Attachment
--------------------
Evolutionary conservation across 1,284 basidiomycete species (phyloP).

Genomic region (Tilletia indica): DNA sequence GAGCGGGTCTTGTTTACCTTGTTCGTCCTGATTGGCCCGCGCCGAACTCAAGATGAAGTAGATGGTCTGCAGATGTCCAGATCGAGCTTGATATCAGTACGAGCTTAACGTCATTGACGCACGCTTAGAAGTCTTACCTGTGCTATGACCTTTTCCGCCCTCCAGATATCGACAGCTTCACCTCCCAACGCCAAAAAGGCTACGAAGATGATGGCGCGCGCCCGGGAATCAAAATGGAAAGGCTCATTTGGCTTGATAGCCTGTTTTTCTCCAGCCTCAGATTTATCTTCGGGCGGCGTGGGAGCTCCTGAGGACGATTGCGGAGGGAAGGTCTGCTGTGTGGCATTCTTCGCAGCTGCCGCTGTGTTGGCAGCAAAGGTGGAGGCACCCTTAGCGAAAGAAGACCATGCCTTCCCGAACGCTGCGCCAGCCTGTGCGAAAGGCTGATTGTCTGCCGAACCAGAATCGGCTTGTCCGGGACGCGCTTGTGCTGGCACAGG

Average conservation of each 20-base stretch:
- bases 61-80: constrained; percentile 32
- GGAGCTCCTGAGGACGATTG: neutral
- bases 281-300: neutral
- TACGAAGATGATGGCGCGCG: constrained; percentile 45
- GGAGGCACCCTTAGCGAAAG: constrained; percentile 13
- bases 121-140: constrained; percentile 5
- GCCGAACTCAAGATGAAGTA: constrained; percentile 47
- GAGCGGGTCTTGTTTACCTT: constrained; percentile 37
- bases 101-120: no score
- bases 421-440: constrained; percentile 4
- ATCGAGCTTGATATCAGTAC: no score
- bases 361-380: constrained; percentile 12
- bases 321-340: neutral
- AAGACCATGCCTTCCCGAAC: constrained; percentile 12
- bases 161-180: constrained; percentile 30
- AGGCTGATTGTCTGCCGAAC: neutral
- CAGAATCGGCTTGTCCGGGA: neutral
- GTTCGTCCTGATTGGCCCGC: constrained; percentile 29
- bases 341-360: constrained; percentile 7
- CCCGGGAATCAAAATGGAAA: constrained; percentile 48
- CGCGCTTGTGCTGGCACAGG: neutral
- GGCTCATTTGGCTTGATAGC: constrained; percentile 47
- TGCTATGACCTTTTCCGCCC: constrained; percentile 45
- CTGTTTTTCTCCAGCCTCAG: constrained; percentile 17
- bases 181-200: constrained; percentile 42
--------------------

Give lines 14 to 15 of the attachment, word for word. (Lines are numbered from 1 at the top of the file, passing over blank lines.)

- ATCGAGCTTGATATCAGTAC: no score
- bases 361-380: constrained; percentile 12